Competition for the world’s oil supplies is intensifying. Chinese oil consumption doubled between 1994 and 2003 and will have doubled again by 2010. China’s foray into Africa is largely driven by its own search for “energy security”. The International Energy Agency predicts that in 2010 China will become the world’s largest consumer of energy. The IEA also thinks that the world’s energy needs will be 50 per cent higher in 2030 than they are today – and that we are going to become more, not less, reliant on fossil fuels.

This seems all too plausible. At present there are about 10 cars in China for every 1,000 people; there are 480 cars per 1,000 people in the US. But by 2015, China could be the world’s largest market for new cars.

While western politicians routinely worry about globalisation, they have yet to focus on a more plausible threat. It is not the outsourcing of well-paid jobs; or the inflow of cheap goods: it is the globalisation of western patterns of consumption. If the Chinese and Indians eventually eat and drive like Americans and Europeans, the current inflation in fuel and food prices could be just the beginning. The environmental implications are also obvious – and alarming.

So although the search for energy security is now central to American foreign policy, as it is for both the European Union and the main Asian powers, in the long run there is no real foreign policy fix for the problem. A future dominated by conflict over scarce oil resources – or truckling to oil-rich dictators – is not attractive.

The only plausible routes to “energy security” lie at home in the US – in the development of new technologies and in a change of lifestyles. Americans may have to drive their cars less. But it will be a brave presidential candidate who says that.


***Additional Background Reading:
Foreign Policy in Focus, "US Oil Policy in the Middle East", Jan 1997.

Seeking Alpha, "Oil, Iraq and U.S. Foreign Policy: A Way Forward". April 09, 2008.

The Meltdown Lowdown: A series of articles by Dean Baker

Dean Baker has a fantastic rundown on the mortgage/credit crisis that continues to spread over at The American Prospect here. Check it out.

Disposing of the Neoconservative "Long War Fallacy"

In an Op-Ed appearing in today's Los Angeles Times, international relations scholar (as well as the author of the bestselling classic "American Empire: The Realities and Consequences of US Diplomacy") Andrew Bacevich notes that "the prospect of permanent war now beckons" America, a conflict that will likely last decades and be of an "open-ended" nature. Back when Team Bush first started trying to sell the public on his plans for invading Iraq, the Neoconservative foreign policy illuminati who surrounded him were busy insisting to any television camera-wielding reporter they could find that they were 100% sure this would all be a piece of cake.

As Bacevich points out, by the beginning of this year "the limits of American military power had long since become apparent." Hard power- that is, reliance on firepower to solve international conflicts while simultaneously acting as if the art of diplomacy has never, ever been successfully utilized by ambassadors to achieve their objectives, proved to be spectacularly inadequate in pacifying the rapidly growing , home-grown resistance movement.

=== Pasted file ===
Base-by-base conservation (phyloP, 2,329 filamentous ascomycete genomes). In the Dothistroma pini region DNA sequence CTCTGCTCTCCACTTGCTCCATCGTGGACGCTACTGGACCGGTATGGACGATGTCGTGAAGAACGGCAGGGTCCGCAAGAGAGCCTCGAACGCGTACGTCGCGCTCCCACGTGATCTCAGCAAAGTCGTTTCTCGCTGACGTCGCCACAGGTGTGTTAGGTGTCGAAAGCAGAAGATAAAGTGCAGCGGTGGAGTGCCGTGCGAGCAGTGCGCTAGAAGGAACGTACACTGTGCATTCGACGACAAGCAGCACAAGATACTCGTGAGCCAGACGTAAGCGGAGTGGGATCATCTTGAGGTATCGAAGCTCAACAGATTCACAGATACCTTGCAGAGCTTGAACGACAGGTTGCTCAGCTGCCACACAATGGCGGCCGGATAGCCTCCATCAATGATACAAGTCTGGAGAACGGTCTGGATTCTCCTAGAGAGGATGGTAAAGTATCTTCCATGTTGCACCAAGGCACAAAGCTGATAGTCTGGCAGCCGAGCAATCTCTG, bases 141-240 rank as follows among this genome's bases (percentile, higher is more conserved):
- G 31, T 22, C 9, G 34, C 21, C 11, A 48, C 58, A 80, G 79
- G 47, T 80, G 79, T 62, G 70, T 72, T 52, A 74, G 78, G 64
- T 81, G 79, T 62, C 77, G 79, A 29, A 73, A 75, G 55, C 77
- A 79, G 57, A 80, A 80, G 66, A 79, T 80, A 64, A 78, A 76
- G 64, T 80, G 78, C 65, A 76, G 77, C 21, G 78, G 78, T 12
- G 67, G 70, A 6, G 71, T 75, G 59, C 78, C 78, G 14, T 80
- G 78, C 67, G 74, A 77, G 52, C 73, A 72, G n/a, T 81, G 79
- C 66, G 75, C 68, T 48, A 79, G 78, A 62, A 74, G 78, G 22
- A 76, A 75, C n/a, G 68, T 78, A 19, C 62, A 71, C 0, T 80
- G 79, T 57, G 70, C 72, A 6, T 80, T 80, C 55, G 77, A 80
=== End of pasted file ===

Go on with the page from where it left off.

War Hawks likeJohn McCain have attempted to prove their overabundance of patriotism and manliness by insisting in their television interviews and campaign speeches that our nation's military campaign against radical Islamic jihadis like al Qaeda will last for decades to come. This is often flippantly referred to by these Keyboard Kommandos as either a "long war" or the long war.

So how has the illegal perpetual invasion and occupation of Iraq advanced any of the Neocons' noisily-proclaimed policy objectives? Well, for one thing:
Since 2001, the price of oil per barrel has quadrupled, adversely affecting all but the wealthiest Americans. Efforts to spread democracy have either stalled or succeeded only in enhancing the standing of groups like Hamas and Hezbollah. The much-hyped Iraqi nuclear threat turned out to be illusory. To sustain the overstretched American imperium, we are accumulating debt at a staggering clip. And with US soldiers shouldering repetitive combat tours, the strength of our army slowly ebbs away.


Bacevich ends his editorial with two indisputedly true statements: First, the Long War has proved to be "a monumental flop." And second, the US, with rare exceptions, has demonstrated little talent for changing the way others live.

Prosecute the torture enablers

A good idea!

Saturday, May 10, 2008

The price of gas and the end of American claims to superpower status

I'm taking the liberty of reprinting Professor Michael T. Klare's most recent column in its entirety - a practice I hardly ever make use of. I think it is highly appropriate here because this is one of the rare Op-Eds that touch on an issue so important that they truly need to be closely read, from start to finish. If you are only interested in investing the bare amount of time to get a synopsis of the arguments made here, you don't yet fully appreciate just how big of a problem this is - for both the US and global economy.